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A few years back, a man named Russell Spear came across the text of an old news account about the day his late grandfather played the role of life saver on Cambridge Creek by rescuing two little girls who fell through the ice one day in January of 1920. He decided to share that story of heroism on a Facebook page devoted to Cambridge Memories.

This is the newspaper excerpt he posted:

Clarence L. Spear saved Oneita E. Hubbard from drowning
Cambridge, Maryland, January 11, 1920.
Oneita, 9, broke through thin ice and fell into Cambridge Creek 150 feet from the bank, where the water was 10 feet deep. Spear, 34, [an] automobile mechanic, skated to a point 10 feet from the hole, lay on the ice, and slid about eight feet; he then broke through and went slightly under the surface. He rose and took hold of Oneita, but she crawled upon his shoulders, causing both to go under the surface twice. Supporting Oneita, Spear trod water until a boat was brought over the ice to them, and Oneita was lifted into it. Spear was drawn up on the ice by a rope.

There is more to the story of the miracle Clarence Spear performed that day. Actually, three children had fallen through the ice near the foot of Muir Street. The spot was near a sewage discharge pipe that apparently warmed up the water underneath the ice. After Oneida had climbed up onto his shoulder, Spear turned his attention to little Mildred Lyons, grabbing hold of her hair and refusing to let go.

Spear screamed over and over again for the third child to grab onto his coat and hang on, but sadly, Benjamin Lyons lost his grip and went under. The frenzied scene that afternoon nearly cascaded into further catastrophe, according to the Daily Banner:

While the excitement was at its height, owing to so many crowding around the place, the ice broke [in additional places], and quite a number [of other people] were thrown in. They were all rescued.

Back here in modern times, a woman named Allison Bramble Marshall saw the story that Russell Spear had posted on Facebook and chimed in with this comment:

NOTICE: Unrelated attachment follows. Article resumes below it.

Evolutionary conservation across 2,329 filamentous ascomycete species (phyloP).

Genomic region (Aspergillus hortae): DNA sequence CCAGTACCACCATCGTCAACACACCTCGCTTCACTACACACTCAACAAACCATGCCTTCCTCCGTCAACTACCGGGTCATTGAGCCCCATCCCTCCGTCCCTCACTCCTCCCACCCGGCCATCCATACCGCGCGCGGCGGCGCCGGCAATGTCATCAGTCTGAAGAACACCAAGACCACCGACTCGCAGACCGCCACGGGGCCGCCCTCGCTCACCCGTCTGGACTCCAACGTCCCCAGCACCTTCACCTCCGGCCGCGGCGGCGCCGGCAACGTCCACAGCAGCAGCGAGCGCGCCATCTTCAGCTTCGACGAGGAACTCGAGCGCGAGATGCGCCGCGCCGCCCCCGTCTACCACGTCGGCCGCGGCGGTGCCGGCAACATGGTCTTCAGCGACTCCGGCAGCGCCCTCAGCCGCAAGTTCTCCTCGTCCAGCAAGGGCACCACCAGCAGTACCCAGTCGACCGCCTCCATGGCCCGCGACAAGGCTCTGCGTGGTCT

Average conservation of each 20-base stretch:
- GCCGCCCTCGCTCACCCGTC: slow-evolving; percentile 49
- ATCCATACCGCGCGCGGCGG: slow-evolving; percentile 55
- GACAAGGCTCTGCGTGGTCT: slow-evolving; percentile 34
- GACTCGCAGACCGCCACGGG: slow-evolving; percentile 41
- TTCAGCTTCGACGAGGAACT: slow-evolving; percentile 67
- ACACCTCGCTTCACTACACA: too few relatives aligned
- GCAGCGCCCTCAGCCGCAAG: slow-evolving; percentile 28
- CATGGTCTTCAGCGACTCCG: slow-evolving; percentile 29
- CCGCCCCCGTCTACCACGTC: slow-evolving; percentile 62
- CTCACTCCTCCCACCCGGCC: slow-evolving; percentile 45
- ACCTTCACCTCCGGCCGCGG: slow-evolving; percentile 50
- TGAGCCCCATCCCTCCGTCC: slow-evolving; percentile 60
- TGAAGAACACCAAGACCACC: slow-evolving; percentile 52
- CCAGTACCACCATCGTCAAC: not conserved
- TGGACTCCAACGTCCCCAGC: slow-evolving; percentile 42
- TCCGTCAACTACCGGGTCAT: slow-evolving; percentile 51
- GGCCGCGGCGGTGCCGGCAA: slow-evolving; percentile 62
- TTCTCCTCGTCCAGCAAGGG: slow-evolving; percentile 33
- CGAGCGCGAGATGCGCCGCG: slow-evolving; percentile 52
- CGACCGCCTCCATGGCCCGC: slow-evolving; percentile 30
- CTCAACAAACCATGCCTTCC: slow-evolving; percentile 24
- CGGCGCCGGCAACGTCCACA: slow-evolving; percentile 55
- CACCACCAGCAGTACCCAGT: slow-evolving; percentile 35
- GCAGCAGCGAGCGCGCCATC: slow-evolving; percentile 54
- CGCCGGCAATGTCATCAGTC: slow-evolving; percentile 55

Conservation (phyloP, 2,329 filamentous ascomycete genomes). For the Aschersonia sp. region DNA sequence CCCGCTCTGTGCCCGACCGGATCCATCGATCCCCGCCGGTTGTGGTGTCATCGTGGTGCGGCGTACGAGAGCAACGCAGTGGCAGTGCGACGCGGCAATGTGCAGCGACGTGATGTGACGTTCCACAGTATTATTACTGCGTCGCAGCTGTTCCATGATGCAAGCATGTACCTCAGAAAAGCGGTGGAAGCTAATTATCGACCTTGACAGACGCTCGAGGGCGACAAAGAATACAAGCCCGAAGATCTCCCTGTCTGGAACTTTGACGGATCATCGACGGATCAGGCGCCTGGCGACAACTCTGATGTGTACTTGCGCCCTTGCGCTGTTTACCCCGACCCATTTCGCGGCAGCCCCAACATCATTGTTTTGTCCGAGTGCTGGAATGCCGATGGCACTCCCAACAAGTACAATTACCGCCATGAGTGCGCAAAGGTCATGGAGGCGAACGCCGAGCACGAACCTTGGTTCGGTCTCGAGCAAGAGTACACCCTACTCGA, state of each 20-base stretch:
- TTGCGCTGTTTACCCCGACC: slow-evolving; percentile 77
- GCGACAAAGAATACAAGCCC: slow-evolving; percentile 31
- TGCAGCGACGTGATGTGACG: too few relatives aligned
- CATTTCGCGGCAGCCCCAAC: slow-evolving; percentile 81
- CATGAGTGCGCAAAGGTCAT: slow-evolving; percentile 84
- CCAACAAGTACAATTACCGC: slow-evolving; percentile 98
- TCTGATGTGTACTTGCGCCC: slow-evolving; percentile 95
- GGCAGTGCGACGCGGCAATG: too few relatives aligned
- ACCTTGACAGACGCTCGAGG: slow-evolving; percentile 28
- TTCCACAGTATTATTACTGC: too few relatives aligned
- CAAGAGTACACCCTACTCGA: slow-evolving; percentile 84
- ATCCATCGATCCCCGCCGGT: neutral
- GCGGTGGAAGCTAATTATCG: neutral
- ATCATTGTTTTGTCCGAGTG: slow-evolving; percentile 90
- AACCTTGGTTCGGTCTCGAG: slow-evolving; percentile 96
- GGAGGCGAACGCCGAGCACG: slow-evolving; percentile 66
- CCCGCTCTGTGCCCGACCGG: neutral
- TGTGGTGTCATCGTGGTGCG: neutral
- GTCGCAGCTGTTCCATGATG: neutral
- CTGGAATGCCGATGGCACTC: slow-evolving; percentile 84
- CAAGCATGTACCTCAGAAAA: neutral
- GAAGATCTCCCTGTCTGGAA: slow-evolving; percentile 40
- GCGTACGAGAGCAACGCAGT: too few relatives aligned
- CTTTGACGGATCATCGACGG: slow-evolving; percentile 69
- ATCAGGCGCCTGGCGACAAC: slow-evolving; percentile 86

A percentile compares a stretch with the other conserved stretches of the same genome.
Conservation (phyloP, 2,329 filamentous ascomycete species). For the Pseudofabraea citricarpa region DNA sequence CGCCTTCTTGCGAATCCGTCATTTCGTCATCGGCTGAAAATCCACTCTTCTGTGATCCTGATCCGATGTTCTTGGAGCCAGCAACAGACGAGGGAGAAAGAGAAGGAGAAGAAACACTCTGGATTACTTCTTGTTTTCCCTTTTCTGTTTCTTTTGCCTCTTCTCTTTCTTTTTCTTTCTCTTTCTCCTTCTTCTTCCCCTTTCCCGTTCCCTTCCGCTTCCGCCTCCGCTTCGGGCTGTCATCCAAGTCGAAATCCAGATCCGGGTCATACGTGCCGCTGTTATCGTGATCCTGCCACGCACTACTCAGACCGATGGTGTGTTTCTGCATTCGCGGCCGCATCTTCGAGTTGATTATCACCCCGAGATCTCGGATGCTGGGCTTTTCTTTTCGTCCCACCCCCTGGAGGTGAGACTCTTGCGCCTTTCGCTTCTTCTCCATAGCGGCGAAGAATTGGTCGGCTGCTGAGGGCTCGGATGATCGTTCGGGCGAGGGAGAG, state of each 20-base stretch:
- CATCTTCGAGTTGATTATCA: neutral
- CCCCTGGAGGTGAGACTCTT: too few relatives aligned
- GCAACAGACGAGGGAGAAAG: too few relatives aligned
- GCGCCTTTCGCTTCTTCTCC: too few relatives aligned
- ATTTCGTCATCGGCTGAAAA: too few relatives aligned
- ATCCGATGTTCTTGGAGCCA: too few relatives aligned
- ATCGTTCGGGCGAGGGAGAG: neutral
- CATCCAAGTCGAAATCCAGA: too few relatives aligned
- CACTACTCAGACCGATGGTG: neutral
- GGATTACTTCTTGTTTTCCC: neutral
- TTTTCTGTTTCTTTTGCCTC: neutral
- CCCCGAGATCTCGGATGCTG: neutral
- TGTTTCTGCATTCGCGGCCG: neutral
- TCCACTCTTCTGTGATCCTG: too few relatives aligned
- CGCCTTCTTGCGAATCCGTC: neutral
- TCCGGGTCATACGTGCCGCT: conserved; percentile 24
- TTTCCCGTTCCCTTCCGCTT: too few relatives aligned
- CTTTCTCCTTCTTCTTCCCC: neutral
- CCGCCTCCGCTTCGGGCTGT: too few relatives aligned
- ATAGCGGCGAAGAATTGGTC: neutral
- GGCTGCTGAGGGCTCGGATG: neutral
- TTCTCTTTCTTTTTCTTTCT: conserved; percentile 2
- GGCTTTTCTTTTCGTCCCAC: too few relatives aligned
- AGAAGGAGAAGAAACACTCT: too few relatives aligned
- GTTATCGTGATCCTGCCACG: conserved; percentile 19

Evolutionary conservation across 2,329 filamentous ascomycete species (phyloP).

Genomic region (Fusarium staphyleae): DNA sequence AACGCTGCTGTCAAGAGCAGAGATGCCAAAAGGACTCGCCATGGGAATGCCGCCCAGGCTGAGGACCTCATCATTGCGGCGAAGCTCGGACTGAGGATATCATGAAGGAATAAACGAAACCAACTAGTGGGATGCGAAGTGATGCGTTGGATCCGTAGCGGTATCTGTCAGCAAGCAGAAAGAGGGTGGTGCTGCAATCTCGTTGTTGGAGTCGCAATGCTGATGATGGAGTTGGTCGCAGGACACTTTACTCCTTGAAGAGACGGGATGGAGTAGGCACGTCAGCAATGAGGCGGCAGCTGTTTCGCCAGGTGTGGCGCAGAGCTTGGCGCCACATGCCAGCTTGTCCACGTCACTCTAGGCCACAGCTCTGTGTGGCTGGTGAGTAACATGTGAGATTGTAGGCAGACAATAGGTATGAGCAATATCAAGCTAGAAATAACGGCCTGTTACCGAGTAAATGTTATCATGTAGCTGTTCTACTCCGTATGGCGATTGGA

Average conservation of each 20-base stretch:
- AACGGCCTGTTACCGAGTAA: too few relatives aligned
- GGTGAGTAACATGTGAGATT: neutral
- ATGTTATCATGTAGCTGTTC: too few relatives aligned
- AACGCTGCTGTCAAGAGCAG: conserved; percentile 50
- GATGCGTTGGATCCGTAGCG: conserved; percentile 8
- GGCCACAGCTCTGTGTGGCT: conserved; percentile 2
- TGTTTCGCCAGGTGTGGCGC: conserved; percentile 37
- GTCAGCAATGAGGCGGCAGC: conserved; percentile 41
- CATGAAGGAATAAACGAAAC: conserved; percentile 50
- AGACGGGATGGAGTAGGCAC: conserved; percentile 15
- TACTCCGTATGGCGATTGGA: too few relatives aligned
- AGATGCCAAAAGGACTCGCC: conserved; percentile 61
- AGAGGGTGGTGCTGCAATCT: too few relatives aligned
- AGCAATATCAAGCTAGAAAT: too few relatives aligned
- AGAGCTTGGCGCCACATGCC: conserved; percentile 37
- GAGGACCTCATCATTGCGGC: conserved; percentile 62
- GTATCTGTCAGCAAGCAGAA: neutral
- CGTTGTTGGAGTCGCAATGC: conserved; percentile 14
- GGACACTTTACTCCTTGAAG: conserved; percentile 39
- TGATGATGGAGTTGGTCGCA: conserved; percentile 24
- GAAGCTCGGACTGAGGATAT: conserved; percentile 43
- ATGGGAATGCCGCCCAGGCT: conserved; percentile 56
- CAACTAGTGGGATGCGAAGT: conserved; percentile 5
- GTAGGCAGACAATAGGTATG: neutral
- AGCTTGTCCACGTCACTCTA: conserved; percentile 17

I’m the great granddaughter of Oneita! She is still living and will be 106 this September. I have never heard this story but thank God for people like him!

Life Saver on Cambridge CreekAllison posted the photo of Oneita McCall that you see here. She is holding a great-great-grandchild who never would have made it into the world if Clarence Spear hadn’t played the role of life saver on Cambridge Creek that day in 1920. I am sorry to report that Oneita passed away shortly after that exchange, in the summer of 2017. Here is her obituary. May she rest in peace.

Since a first and much shorter version of this story went up, I have also heard from Barbara Morris, the granddaughter of Mildred Lyons. She said that she felt inspired to share the story with one of Clarence Spear’s descendants, a Cambridge contractor (and friend of mine) named Branden Spear.

“Everything comes full circle here on the Eastern Shore,” Barbara wrote.

I also heard from Doris Lyons whose mother-in-law was a sister of Benjamin and Mildred. She relayed a scene of heartbreaking sadness that had been passed down as family lore. Benjamin’s father, Oscar Lyons, worked in a nearby shipyard. He had injured one arm at that workplace so badly that it had become permanently useless. Upon hearing that Benjamin was lost and presumed drowned, Oscar got out a pair of oyster tongs and joined (even with that dead arm) in the search for his son’s body.